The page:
Good lord – is Master Batt O’Keefe in danger of turning into a modern-day Huey Long, a radical redistributionist who wants to confiscate wealth from the rich and give it to everyone else? He seems to have recently discovered the fact that there are lots of millionaires running about the place and he is using that fact to ask the great question – why should the rest of us subsidise the cost of millionaires’ higher education? Master Batt is horrified. He is commissioning reports to look into this and bring forward a new way forward – tuition fees.One can become almost ill at the absolute cynicism of Master Batt. Where was he when his party was busy shelling out major dosh to high income groups in the form of property tax subsidies (Revenue’s latest figures show the taxpayer shelled out over €50,000 each to 37 individuals for investing in building private hospitals in 2003)?
Maybe there’s a belated logic in all this – maybe Master Batt intends to take the proceeds from the new tuition fees for millionaires and reinvest it into the Irish education system. Well, if you believe that then I have a lot of used cars I’d like to sell you. The money will not be reinvested – it will go towards getting Fianna Fail out of an exchequer crisis they created by, among other things, giving out all those property tax subsidies (and continuing so many other subsidies to millionaires).
How do I know the Government won’t reinvest the money? I’ve browsed through the OECD’s Education at a Glance 2008- a compendium of all manner of educational statistics throughout the industrialised world. And guess what – the Fianna Fail government doesn’t do educational investment. It didn’t during the glory days of budget surpluses. How much less so is it going to do now. Here’s some pointers:
Ireland ranks 30th out of 34 countries in terms of education expenditure as a percentage of GDP. Only six out of 30 OECD countries have a worse pupil-teacher ratio at second level than Ireland. Only two countries, Greece and the Slovak Republic, invest less as a percentage of GDP in education than Ireland.
Were Irish current expenditure on 1st and 2nd level education to just reach the average of other EU-15 countries, we would have to increase our spending by at least €1.1 billion (and this wouldn’t count the cost of capital expenditure such as the IT programme, etc.).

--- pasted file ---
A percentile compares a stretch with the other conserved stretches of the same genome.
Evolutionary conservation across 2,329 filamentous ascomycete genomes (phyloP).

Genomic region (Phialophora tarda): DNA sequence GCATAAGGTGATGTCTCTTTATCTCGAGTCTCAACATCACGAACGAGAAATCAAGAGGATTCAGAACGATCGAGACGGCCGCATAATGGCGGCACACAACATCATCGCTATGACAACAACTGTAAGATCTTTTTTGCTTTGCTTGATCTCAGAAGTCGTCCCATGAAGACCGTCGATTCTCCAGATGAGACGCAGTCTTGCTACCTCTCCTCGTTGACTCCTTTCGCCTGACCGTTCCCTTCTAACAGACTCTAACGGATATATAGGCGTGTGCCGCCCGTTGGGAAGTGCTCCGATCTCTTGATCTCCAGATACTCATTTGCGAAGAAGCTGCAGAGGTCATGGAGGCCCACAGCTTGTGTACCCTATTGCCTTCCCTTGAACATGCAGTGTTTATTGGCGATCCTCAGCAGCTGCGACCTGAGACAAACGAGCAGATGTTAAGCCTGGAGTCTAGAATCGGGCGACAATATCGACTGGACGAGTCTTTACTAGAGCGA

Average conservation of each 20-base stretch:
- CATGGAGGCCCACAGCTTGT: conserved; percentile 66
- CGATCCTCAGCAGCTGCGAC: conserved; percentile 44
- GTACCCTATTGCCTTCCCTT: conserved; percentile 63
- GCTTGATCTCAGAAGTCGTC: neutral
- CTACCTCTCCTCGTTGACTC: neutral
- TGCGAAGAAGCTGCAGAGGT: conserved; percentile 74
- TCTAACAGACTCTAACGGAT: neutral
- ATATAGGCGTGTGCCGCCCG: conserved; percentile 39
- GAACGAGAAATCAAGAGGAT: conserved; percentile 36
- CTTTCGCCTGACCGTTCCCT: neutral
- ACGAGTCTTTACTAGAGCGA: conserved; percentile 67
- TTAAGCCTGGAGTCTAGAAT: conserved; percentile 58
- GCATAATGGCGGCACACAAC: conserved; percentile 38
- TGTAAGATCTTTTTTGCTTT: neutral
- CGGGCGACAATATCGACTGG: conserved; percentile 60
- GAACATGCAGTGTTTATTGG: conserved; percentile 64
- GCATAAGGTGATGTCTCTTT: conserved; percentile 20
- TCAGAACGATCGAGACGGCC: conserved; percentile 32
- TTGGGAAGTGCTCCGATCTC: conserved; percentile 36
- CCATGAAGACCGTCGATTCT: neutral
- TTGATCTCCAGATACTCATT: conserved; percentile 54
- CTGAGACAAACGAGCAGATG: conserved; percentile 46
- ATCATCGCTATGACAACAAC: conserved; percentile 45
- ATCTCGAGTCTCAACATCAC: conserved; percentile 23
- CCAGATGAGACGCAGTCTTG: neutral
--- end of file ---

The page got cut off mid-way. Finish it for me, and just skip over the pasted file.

This is quite a spend. But Master Batt is not going to anywhere near that – in truth, no political party wants to address this under-spend because it immediately calls for increased taxation. And this is a no-go area for Irish politics.
Admittedly, increasing general taxation during a recession is not terribly smart. It withdraws cash at a time when cash in the hand is necessary to maintain some element of demand in the economy (never mind having enough to withstand our high inflation rates). So is there a way of squaring this circle – increasing tax revenue, without harming economic demand, in order to increase social investment? I have one small proposal.
Inheritances. There is no objection in principle, even among those who fervently believe (and it is a faith, nothing else) that increasing taxation undermines economic incentive. Inheritances and gifts are ‘unearned’ income. The recipient has done nothing to earn this money except outlive their parents who happen to have made a lot of money. One can make an argument for cutting capital gains, income tax, corporation tax if you accept the ‘economic incentive’ argument (spurious as it ultimately is), but the incentive argument stops well shy of cutting inheritance tax, or Capital Acquisition Tax (CAT).
But that’s exactly what Charlie McCreevy did. He cut it from 40% to 20% back in 1999. How much has that cost the Exchequer since 2000? Over €2 billion. Were CAT to be increased back up to the 40 percent threshold, how much would the Exchequer hope to gain over the next three years? €1.3 billion. And the great thing is that there isn’t much that can be done to avoid this tax (not anymore than is being done now – and more could be gained if loopholes were closed). Of course, the top rate of CAT used to be 55 percent. But we don’t want to get too greedy. We just want to soak the rich, not drown them (do we?).
So if Master Batt were really serious about getting more resources for education he should have a quiet word with Minister Lenihan. He could point out that there’s a lot of millionaires. He could point out that currently CAT only affects high income groups. He could point out that it wouldn’t harm economic incentive – in fact raising CAT would increase efficiency because it could be reinvested into the vaunted ‘knowledge economy’.
It’s not much. But it would be a start.
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